Rare form of epilepsy won’t slow this 9-year-old down

Rare form of epilepsy won’t slow this 9-year-old down

Playing outside is a favorite summer activity for many kids, including JanCarlo Bahena.

The 9-year-old loves to be outdoors, but can only do it on cooler days for no more than 10 to 15 minutes. That’s because he was born with Dravet syndrome, an untreatable form of epilepsy which causes uncontrollable seizures often triggered by daylight and warm weather. The rare genetic disorder occurs in roughly one in every 30,000 births.

The syndrome causes developmental delays and most children can’t speak. However, thanks to his pediatric therapists, JanCarlo, a third-grader, can speak both English and Spanish.

“He is very social, happy and friendly, and everyone loves him here,” says Anna Newman, the boy’s speech therapist at Advocate Children’s Hospital in Park Ridge, Ill., where he has been receiving therapy services since 3. “He knows everyone’s name and says ‘Hi’ to them. We call him our little mayor.”

This month, JanCarlo will be participating in the Pediatric Therapy Department’s Rising Star Talent Show where children receiving therapy can share the skills they have been working on — walking, talking or riding a bike, to name a few. The show helps promote self-esteem, while developing talents and having fun.

“Despite multiple medications, he continues to have seizures,” says Dr. Nishant Shah, pediatric neurologist at Advocate Children’s Hospital in Park Ridge. “His therapy program has enabled him to continue to interact with others in his environment in a meaningful manner.”

“We are very happy to have him participate in our occupational therapy group act, dancing to YMCA at the upcoming Rising Stars Talent Show,” says Ryan Geslani, his occupational therapist.

Some acts are coordinated with therapy goals to make the experience more enjoyable.

“Incorporating music, performance and fun into therapy helps motivate our patients. They are working on therapy goals without realizing it while they are rehearsing for the show,” says Sonal Patel, manager of pediatric therapies at the hospital. “This annual event is a real self-esteem booster for our patients. These children have so many hidden talents and many have never had the opportunity to perform before an audience before.”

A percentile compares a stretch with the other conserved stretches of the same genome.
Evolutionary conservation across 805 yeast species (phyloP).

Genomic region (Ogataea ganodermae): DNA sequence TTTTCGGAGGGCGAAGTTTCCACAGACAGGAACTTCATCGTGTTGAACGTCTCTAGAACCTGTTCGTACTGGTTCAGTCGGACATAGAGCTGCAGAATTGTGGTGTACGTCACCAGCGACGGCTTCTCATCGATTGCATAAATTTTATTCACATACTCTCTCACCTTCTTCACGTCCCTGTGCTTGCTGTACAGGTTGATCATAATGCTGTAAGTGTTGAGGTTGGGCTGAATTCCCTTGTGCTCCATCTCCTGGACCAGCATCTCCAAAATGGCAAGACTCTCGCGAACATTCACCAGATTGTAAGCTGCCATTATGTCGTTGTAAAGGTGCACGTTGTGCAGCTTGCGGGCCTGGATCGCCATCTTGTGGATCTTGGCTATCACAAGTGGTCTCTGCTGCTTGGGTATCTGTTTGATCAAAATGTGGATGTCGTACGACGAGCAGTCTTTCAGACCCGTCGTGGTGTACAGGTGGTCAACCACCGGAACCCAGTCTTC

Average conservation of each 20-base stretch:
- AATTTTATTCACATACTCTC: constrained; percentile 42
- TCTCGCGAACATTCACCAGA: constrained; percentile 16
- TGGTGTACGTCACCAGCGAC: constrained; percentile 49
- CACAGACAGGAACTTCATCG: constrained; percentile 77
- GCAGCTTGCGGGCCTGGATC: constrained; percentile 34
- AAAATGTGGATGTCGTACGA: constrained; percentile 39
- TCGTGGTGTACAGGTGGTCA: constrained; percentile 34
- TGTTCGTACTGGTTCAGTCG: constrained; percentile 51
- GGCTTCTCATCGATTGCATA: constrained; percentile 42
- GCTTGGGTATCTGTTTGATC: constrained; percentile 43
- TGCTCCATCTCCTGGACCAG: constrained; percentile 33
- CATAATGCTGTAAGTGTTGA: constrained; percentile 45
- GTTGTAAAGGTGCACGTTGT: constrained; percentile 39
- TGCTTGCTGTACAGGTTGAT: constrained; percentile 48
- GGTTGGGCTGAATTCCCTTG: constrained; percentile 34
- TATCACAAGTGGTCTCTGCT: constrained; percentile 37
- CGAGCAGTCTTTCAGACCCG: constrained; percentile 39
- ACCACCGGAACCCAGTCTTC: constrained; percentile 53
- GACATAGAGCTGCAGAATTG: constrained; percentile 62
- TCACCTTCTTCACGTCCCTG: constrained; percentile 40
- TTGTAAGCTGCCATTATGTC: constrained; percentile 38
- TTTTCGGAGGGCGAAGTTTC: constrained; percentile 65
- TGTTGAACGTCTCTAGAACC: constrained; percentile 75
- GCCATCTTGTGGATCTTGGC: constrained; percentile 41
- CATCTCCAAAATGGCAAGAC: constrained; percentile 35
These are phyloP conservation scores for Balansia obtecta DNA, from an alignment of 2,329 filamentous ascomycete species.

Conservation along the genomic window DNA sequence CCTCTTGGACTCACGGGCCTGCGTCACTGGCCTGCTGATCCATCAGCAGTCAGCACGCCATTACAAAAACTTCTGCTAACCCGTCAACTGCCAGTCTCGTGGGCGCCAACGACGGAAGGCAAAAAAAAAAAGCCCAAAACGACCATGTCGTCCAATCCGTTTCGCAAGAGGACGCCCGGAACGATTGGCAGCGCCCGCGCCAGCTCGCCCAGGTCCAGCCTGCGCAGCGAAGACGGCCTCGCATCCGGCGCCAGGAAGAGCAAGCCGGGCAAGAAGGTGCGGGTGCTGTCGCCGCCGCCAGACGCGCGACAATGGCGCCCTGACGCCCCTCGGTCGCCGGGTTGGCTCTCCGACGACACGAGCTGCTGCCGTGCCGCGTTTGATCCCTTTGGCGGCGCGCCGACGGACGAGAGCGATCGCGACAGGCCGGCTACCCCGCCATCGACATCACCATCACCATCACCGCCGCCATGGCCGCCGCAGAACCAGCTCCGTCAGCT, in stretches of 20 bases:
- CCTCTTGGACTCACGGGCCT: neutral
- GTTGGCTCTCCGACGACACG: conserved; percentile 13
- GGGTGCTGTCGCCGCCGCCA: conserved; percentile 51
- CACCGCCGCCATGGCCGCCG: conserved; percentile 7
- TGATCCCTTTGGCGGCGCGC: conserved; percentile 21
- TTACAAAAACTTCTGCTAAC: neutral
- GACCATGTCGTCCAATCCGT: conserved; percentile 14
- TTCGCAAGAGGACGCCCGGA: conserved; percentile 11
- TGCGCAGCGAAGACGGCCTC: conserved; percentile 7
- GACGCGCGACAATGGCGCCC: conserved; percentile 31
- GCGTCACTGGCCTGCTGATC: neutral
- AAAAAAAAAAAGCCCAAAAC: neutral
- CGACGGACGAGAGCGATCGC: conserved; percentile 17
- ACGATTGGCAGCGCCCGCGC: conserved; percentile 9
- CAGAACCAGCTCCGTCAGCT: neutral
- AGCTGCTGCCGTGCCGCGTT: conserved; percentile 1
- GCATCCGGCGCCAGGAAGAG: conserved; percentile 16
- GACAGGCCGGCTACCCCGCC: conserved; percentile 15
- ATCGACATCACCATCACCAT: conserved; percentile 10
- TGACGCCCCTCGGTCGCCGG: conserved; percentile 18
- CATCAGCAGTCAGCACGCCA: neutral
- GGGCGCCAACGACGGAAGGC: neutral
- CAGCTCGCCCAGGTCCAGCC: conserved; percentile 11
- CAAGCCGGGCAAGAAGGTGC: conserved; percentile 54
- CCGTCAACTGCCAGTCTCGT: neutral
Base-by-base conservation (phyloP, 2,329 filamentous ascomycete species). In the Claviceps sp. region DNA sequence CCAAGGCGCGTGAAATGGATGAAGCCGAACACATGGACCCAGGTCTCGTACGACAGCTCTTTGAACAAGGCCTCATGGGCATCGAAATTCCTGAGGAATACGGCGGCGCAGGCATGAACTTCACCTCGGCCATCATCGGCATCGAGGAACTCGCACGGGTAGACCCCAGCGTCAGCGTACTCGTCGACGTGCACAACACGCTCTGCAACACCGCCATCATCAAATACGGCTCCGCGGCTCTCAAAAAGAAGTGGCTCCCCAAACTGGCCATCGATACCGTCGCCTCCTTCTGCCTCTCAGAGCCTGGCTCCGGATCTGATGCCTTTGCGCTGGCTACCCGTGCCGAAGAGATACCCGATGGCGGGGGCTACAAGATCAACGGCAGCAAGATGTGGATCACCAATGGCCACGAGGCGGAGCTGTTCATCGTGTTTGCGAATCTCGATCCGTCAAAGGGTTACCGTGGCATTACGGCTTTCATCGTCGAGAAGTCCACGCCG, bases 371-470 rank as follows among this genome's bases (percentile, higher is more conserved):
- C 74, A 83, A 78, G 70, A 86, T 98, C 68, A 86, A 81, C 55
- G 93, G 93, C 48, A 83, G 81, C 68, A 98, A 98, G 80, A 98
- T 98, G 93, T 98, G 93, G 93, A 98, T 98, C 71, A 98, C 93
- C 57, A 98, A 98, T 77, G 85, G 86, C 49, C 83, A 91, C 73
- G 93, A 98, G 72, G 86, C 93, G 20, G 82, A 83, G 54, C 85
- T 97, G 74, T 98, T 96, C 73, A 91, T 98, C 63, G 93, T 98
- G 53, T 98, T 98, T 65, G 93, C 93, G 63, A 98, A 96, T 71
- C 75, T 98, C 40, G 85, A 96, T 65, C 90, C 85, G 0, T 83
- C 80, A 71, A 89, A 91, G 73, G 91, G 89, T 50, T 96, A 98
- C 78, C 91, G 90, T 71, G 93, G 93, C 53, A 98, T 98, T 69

Click here for more details about the Rising Stars Talent Show.

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One Comment

  1. Researchers from Krishna Institute of Medical Sciences, India published a paper in which they investigated factors affecting quality of life in patients with epilepsy. They found that “depression, anxiety and the use of multiple antiepileptic drugs are strong predictors of poor quality of life in epileptic patients.” For the role of age, sex, and education, scientists said that ““age, sex and education did not correlate significantly with the quality of life”. The full study could be reached here http://www.ibimapublishing.com/journals/RNIJ/2015/766328/766328.html

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About the Author

Sonja Vojcic
Sonja Vojcic

Sonja Vojcic, health enews contributor, is a marketing manager at Advocate Health Care in Downers Grove, Ill. She has several years of international public relations and marketing experience with a Master’s degree in Communications from DePaul University. In her free time, Sonja enjoys spending time with her family, travelling, and keeping up with the latest health news and fashion trends.